However, in the specific aspect of Punjabi culture that is toothless old aunties tunelessly singing folk songs at weddings, I think we can all agree that it’s really for the best.


Snacks

February 22, 2009

He has been out of Delhi so long that he has forgotten what weddings there are like. So when the invitation card says 7 pm, he arrives at 7.30. Once there, he discovers that the bride and groom and their relatives are nowhere to be found. He is the only guest over there, apart from one slightly chubby girl who is standing outside and talking on her cellphone. He has a vague suspicion that he has seen the same girl at every wedding he has ever been to, and that she is not actually a guest but a prop that all caterers carry along. Effectively, he is the only person there.

On the bright side of things, this means that Kitty Auntyji is not around. And the catering staff is on time and they are serving tandoori mushrooms and paneer tikkas.

He is slightly outraged. He has shaved on a weekend, put on uncomfortable shoes and ironed a dress shirt, and for all this effort, landed up at an empty banquet hall. It isn’t fair. So he grabs the tikkas from the passing waiters and broods.

When he used to be in Bangalore and go to his friends’ weddings there, Dig weddings would start promptly and end as promptly so that all the guests could move on to lunch. TamBram weddings would also start promptly though they would do this six hours earlier and end with breakfast instead. And moreover they did not impose these ridiculous dress requirements. He used to go in jeans, t-shirt, and stubble, and nobody bothered. He wonders what it is about Delhi weddings that encourages this tardiness.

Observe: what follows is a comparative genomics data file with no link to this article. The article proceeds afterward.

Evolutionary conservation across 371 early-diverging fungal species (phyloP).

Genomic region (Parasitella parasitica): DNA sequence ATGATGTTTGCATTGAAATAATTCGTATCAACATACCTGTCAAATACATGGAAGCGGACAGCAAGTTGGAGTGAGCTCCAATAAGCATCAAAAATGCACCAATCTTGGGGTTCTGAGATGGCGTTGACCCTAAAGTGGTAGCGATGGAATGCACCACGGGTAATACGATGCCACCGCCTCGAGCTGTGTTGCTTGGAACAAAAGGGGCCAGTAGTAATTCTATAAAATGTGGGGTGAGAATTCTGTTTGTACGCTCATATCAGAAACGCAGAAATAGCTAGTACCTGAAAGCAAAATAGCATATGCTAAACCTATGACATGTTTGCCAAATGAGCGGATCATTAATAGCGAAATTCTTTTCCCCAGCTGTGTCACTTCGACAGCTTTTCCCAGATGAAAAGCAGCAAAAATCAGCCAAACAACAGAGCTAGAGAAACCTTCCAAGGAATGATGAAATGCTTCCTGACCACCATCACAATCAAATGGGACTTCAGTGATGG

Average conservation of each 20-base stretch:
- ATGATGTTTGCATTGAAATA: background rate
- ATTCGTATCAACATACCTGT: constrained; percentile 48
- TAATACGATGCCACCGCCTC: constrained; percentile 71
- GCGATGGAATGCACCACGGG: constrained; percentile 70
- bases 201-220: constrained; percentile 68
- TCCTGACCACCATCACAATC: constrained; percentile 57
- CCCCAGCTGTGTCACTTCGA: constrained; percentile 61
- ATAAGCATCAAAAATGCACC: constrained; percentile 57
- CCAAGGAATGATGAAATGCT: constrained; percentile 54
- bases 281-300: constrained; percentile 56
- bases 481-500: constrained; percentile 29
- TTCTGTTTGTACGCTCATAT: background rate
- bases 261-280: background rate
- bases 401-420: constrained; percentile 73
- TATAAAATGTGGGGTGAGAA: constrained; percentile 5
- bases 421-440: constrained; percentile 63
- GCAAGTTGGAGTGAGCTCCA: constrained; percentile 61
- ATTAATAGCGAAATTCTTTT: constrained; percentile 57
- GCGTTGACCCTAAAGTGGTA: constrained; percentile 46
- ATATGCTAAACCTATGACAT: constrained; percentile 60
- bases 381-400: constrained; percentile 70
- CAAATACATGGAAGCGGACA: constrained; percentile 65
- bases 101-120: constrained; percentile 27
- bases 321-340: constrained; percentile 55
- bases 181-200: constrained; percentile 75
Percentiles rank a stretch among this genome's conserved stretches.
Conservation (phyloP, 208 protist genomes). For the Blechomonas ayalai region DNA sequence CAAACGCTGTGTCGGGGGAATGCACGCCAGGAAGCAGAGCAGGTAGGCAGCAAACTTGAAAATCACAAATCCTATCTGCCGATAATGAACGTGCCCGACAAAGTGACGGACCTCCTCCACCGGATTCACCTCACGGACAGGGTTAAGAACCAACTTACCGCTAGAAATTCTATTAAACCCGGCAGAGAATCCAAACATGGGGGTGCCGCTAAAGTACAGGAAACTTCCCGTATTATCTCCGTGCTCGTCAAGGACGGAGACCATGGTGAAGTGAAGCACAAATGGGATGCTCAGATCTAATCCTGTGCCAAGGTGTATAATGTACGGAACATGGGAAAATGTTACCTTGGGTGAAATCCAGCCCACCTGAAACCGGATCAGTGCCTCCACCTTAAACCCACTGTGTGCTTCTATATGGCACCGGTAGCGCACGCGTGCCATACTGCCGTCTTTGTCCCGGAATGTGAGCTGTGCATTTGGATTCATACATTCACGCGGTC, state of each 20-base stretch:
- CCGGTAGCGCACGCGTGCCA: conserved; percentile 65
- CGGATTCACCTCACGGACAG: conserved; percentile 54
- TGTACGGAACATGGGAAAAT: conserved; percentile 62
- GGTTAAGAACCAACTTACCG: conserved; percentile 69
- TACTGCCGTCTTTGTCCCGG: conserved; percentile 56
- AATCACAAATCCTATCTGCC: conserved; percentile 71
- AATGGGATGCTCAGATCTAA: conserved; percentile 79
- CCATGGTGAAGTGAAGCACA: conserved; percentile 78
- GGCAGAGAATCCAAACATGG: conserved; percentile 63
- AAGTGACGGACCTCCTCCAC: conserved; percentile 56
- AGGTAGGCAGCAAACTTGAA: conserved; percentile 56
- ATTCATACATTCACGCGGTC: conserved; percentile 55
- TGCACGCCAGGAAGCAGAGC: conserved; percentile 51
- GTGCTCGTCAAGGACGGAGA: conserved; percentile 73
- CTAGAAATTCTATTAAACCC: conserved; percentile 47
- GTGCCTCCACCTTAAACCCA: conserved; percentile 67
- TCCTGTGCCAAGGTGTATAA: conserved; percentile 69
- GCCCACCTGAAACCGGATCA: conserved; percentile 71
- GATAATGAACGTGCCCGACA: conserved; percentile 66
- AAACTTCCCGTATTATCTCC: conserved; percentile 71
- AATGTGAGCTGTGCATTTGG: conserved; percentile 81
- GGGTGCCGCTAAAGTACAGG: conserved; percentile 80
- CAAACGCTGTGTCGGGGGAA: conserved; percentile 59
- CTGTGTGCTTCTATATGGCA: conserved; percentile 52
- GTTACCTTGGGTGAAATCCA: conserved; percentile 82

He suddenly realises that he has already found the answer – in Bangalore, weddings are centred around breakfast or lunch, which cannot be put off. In Delhi, weddings and receptions are held at night, and dinner can be put off to midnight or even further as long as the guests are fed enough snacks uptil then so that they don’t revolt and march off. But this has started a vicious cycle of later and later dinners, and in turn has led to guests and organisers coming later and later. Now it is impossible for any wedding in Delhi to start on time. The snacks which seemed like such a good idea thirty years ago have led to the collapse of punctuality.

It is all the fault of the paneer tikkas that he is standing here out in the cold with nobody talk to. He reflects gloomily on this. And then, because he can’t help it, he has another one.


Fanboys in Mourning

February 15, 2008

RJ Malavika is getting married as I type this.

If it’s a KT wedding and not a Tam one, I suppose it’s not too late to pull a Benjamin Braddock. Except that I’m happily committed to the perfect girlfriend, and Hari the Kid is in Seattle. So it goes.